Photo: .snow (flickr)
Did you know that the standard lab mouse these days is black, with a nice glossy coat?
In fact, it was a black mouse that went on the space shuttle, and was used in the mouse genome-sequencing project.
The reason: Jackson Laboratory in Maine made the mouse the number-one research model, and they happened to chose a black mouse as their standard.
Mice actually come in many colors, and scientists can order something like 3,300 varieties. Each different mouse strain serves as a model for a variety of human diseases and disorders. For instance, you can get a “knock-out” mouse, a mouse that comes with a deleted gene. They also have “knock-in” mice that have a gene added in, and “transgenic” mice, where they add in genes that mice don’t normally have in order to recreate human-only diseases.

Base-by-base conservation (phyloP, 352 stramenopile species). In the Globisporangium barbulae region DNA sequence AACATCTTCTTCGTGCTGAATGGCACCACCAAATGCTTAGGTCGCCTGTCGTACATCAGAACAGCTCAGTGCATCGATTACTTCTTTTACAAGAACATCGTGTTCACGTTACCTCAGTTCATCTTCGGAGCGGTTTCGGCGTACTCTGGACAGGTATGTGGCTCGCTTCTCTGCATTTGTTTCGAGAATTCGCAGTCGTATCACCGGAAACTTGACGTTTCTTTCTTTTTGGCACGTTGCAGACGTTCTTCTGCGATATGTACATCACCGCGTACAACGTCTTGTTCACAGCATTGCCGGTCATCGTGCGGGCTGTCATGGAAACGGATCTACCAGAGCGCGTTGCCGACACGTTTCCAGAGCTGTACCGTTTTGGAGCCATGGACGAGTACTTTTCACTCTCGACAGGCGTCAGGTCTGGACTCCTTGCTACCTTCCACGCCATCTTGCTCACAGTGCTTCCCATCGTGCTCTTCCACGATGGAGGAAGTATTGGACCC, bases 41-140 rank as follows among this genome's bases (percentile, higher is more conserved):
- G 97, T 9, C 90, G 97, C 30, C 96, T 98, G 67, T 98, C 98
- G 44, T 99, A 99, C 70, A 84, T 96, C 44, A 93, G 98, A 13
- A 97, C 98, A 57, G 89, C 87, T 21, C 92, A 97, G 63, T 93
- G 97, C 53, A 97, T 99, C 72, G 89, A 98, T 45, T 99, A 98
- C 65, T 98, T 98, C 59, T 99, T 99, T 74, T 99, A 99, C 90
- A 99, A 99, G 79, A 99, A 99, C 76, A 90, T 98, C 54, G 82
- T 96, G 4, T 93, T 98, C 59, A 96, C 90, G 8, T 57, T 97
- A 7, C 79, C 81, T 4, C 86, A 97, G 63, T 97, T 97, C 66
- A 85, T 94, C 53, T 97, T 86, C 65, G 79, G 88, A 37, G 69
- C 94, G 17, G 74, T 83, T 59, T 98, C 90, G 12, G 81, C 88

To do experiments, it is crucial that scientists have a lot of mice that are all exactly the same. For this reason, mice are inbred for 20 generations, to create a colony of genetic twins. This process also gives them a very specific genetic profile, such as a model for human diabetes. It doesn’t take as long as you might think to produce the mice because they can have a litter every 21 days.